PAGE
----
Balls are also wasted in T20 when batsmen approach milestones. Milestones in cricket have long been millstones around batsmen's necks. Cricket is a weird hybrid of individual skills and battles within a team sport. We see it all the time; the player is smashing the ball and suddenly gets near his milestone and starts chipping it around. Australian players have been encouraged to try and forget about this, but in franchise cricket, where so much of your worth comes down to people remembering how well you did, it's hard for players not to waste a few extra balls when you're in the forties or nineties.


Bat lean, bat efficient

Imran Khan, an analyst for CricViz, looked at the boundary attempts made by batsmen in this IPL. Finch tries to hit a boundary every 1.81 balls and succeeds 45% of the time. Manan Vohra attempts a boundary every 3.44 balls and has a 69% success rate. They are two of the leaders on the metrics of balls per boundary attempt and the success rate of their attempts. But the real eye-catcher is Sunil Narine, second on the list with a 68% success rate from his attempts, and one attempt every 2.16 balls (fifth). There are all sorts of other interesting finds, like the fact that the slog sweep is the shot most likely to produce a boundary, and even that only works 40% of the time.



"Here comes another fiendishly clever bad ball" © BCCI


This is just the beginning for cricket when it comes to measuring the efficiency of batting. At ESPNcricinfo we've been using a batting metric called control stats, to judge whether a batsman was in control of the shot he played (an edge, for example, is not in control). Like CricViz's boundaries attempted, it is recorded by an analyst, and so is subjective.

Other sports use algorithms and technology for this analysis. Basketball has SportsVu cameras above the court and spatiotemporal pattern recognition - a science that provides insights into human movements - to decide the success probability of each shot. The software has essentially worked out all the different kinds of shots and plays in basketball, through algorithms and the footage.

The same could eventually be done for cricket. A slog over midwicket off a tall bowler on a pitch with above-average bounce is probably going to be successful fewer times compared to a straight drive off a half-volley from a shorter, skiddier bowler with mid-on and mid-off up. Spatiotemporal pattern recognition could completely change the way the game is played. We'd get real, objective information on the worth of fielders, wicketkeepers, running between wickets, bowling and batting; information that could provide a huge leap forward for the way T20, and eventually all cricket, is played.


Fielding metrics are going to be important

There is a plan for every ball of a T20 match, yet the game still doesn't really map where fielders stand for each ball. The best way to do it would be an overhead camera that catches all data from the game. Devices such as the Australian-invented Catapult, which players wear between their shoulder blades, give interesting data of player movement and fitness levels, but not fielding maps.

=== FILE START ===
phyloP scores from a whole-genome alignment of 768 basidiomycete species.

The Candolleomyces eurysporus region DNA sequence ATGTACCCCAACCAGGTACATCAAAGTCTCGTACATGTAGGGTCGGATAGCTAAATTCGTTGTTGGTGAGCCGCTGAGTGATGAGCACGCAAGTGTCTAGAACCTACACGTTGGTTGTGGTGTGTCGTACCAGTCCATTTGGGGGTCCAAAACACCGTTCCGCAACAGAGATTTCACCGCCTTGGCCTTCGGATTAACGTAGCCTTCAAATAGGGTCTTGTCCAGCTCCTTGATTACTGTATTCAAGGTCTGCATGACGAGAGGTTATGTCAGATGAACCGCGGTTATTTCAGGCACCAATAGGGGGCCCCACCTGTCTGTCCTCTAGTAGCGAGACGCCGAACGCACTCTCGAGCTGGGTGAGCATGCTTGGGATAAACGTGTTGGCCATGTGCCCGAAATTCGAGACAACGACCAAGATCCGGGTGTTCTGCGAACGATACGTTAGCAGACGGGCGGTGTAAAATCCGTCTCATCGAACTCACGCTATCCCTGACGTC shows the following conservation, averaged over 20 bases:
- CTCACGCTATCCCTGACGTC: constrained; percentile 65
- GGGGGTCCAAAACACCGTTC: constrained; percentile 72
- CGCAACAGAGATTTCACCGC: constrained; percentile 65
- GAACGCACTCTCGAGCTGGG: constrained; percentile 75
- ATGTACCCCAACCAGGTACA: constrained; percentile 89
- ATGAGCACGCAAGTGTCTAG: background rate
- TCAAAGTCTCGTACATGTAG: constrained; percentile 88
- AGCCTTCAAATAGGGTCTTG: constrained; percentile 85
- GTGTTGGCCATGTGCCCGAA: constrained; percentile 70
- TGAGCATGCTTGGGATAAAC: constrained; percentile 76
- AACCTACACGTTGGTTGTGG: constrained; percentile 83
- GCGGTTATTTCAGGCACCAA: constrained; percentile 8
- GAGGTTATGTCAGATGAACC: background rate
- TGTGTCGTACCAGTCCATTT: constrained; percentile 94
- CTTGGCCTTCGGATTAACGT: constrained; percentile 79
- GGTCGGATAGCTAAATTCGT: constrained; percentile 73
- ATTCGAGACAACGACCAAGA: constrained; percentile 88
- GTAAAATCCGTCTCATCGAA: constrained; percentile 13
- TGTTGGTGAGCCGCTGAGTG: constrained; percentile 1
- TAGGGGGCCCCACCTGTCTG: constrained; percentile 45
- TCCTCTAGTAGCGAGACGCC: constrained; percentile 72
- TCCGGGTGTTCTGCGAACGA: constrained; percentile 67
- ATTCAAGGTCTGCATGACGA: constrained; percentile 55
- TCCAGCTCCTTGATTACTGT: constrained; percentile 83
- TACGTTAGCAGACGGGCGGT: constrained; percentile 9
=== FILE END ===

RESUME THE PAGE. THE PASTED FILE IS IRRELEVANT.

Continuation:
There is no reason that fielding maps can't be more widely used by analysts at the ground, or even if TV companies wake up and start showing live fielding changes in a small box on the screen. Cricket's first data-led analyst, Krishna Tunga (the Bill James to John Buchanan's Billy Beane), has done some work with fielding data But in reality there is very little written or thought about fielding, unless a captain has what we believe to be a shocker. But fields change almost every ball in T20; it is a massive part of the game, and yet how often are fielding strategies part of the reasons teams lose according to experts? A big part of that is the lack of stats and data.

Even in a Test we have no idea if a bowler performs better with three slips and a third man, or two slips and a ring field. Maybe the bowler feels one suits him more, and the captain another. But the best option might never be chosen simply because they don't have actual data to back up their feeling. In T20, we still don't have stats for how a batsman scores against individual fields.

Baseball took years to work out that shifting the field for specific batters was important. Cricket has been doing it since the start, but it's just not noted - there are wagon wheels of innings from the 1800s. If you allied modern technology - a real-time video fielding map, for example - to the ancient wagon wheel, you could actually see where a batsman scored his runs, and whether or not he was exploiting the fields that were set.


The slow ball is important, but how well do we know it?

At the exact time that spinners seem to be getting quicker, fast bowlers are spinning the ball more than ever. Whether it is the standard slower balls that Dwayne Bravo or Thisara Perera bowl, or the fast spinners Mustafizur Rahman does, seam bowling in T20 cricket is more about rotating the seam than keeping it straight.



Statistically, the slog sweep is the shot most likely to produce a boundary © Cricket Australia